Their battle against love continues from Australia to the Mediterranean to France . When Amy is captured by German soldiers, Mark realizes how much she means to him — but can he overcome pride and find Amy after his jealous anger pushes her away?



Honoring those who have served their country in war, most focus on those who have fought on the battlefields. But one group’s heroics under fire have slipped through the pages of history, a group whose blood and sweat were left in operating rooms and hospital tents, a group whose heroism has seldom been measured.

             For nurse Gwen Spencer, fighting battles is nothing new. An orphan sent to live with a vengeful aunt, Gwen picked coal and scrubbed floors to earn a living. But when she decides to become a nurse, she steps outside the boundaries of her aunt’s demands…and into a world of her own making.

Leaving her hometown for France, she helps doctors mend thousands of brutally injured Doughboys under primitive conditions. Amid the chaos, she volunteers to go ever forward to the front lines. Braving bombings and the madness of men crazed by the hell of war, she is stunned to discover one man she can love. A man she can share her life with.

But in the insanity and bloodshed she learns the measures of her own desires. Dare she attempt to become a woman of accomplishment? Or has looking into the face of war and death given her the courage to live her life to the fullest?



Award-winning author of fiction and non at


Margaret’s other novels set during the Great War.


When Harriet Martin masquerades as a boy to help her shell-shocked brother, falling in love with her boss wasn’t part of the plan.


Captain Phillip Ashfield toasted his unexpected elevation to fatherhood as a barrage of artillery pounded the battle scarred fields around him.


Laurie Cunningham, carrying the out-of-wedlock child of a shell-shocked WWI veteran, marries another man who is being unjustly tried for murder.

Margaret’s Website:






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About margarettanner

WHO IS MARGARET TANNER? BIO: Margaret Tanner is an award winning, Australian author, who writes Historical Romance and Western Romance, with some contemporary romance as well. She loves delving into the pages of history as she carries out research for her historical romance novels. No internet site is too hard to traverse, or book too old or tattered for her to trawl through, and no museum is too dusty. Many of her novels have been inspired by true events, with one being written around the hardships and triumphs of her pioneering ancestors in frontier Australia. She has found from writing Western Historical novellas, that frontier Australia and frontier America, had many similarities, isolated communities, a large single male population and a lack of marriageable women. Margaret is married and has three grown up sons, and two gorgeous little granddaughters. Outside of her family and friends, writing is her passion.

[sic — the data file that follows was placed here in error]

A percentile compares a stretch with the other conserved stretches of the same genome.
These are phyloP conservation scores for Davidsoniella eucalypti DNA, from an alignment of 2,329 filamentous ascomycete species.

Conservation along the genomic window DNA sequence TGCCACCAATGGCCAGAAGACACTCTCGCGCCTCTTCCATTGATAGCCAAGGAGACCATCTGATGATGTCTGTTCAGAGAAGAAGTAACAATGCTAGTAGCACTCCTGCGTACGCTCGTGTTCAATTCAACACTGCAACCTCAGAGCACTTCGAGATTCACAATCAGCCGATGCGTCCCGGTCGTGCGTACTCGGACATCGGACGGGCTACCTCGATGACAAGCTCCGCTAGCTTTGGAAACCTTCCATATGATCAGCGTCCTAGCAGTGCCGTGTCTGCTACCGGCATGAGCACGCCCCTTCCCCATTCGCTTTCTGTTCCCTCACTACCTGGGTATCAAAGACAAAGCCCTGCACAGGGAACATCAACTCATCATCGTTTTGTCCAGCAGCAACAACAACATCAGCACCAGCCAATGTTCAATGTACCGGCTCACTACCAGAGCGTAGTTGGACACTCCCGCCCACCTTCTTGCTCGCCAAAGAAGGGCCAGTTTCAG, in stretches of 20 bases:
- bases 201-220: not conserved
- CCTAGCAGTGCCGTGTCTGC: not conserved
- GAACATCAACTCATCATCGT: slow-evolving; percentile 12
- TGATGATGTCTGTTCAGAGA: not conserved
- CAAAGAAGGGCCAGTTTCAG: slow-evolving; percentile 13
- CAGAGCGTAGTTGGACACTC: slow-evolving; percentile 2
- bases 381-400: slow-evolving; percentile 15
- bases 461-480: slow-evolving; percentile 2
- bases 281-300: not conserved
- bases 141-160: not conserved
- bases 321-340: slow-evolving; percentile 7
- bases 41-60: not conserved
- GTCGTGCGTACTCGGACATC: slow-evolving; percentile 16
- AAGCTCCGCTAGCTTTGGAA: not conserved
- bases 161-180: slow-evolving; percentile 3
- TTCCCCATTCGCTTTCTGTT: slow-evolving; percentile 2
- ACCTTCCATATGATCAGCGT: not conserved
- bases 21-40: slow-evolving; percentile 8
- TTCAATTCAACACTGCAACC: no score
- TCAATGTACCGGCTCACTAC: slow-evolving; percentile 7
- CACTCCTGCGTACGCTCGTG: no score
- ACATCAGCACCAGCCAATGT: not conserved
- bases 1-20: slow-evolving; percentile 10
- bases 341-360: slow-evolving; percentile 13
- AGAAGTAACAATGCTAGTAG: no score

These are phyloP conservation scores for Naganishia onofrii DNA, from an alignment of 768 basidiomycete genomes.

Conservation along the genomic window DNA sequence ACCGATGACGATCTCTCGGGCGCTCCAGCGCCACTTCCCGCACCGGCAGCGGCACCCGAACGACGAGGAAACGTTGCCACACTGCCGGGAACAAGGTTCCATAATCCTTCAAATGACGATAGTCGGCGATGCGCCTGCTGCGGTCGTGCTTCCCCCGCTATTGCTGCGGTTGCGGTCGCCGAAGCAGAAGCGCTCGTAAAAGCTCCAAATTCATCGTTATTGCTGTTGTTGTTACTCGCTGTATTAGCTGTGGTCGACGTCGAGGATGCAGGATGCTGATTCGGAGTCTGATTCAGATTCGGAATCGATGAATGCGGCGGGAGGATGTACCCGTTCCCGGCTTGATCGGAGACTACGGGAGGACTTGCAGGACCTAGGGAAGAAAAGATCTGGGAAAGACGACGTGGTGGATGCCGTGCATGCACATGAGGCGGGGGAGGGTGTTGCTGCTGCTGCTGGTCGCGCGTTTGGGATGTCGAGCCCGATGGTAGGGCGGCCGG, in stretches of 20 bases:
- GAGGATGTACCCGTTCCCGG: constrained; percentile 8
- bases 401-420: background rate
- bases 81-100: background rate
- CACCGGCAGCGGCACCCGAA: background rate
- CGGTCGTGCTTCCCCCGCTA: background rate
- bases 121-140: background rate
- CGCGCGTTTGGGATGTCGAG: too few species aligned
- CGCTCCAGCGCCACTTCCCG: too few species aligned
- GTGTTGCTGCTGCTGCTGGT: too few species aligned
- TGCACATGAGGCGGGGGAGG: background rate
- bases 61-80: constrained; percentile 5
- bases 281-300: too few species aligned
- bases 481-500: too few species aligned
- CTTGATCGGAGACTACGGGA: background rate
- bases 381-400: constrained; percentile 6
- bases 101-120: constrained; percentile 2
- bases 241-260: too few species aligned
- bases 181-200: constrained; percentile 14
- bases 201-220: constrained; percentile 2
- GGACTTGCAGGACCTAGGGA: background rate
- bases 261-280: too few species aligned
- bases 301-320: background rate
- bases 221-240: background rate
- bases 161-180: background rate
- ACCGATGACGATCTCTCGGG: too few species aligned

1. A fascinating personal account, Margaret! Right now I’m reading The Daughters of Mars, which you’re undoubtedly familiar with. I look forward to reading your WW1 nurse stories too.

  2. It was interesting and inspiring reading about Australia’s part, sacrifices and contributions.
    I remember always buying poppies when I was younger, but I never see anyone selling them today. I’ll have to check around.

    • Hi Ann,
      Thanks for dropping by, I appreciate it. They are still selling the poppies here, I always buy one, it is the least that I can do.



  3. Thank you for the reminder to wear a poppy. I bought one every year for decades never realizing Australia lost so many of their men to war. My father was stationed there for a time in WWII, and I’ve been fascinated with your island since seeing his photos.

    I’m glad to see more books highlighting women’s sacrifices and experiences. Maisie Dobbs is one of my favorite series (though it’s post WWI). Best wishes with your release.

    • Hi Ashantay,
      Thank you for dropping by. Isn’t that amazing about your Dad being stationed here. Well before my time, of course, but I remember my mum saying there were thousands of American servicemen in Australia during the war.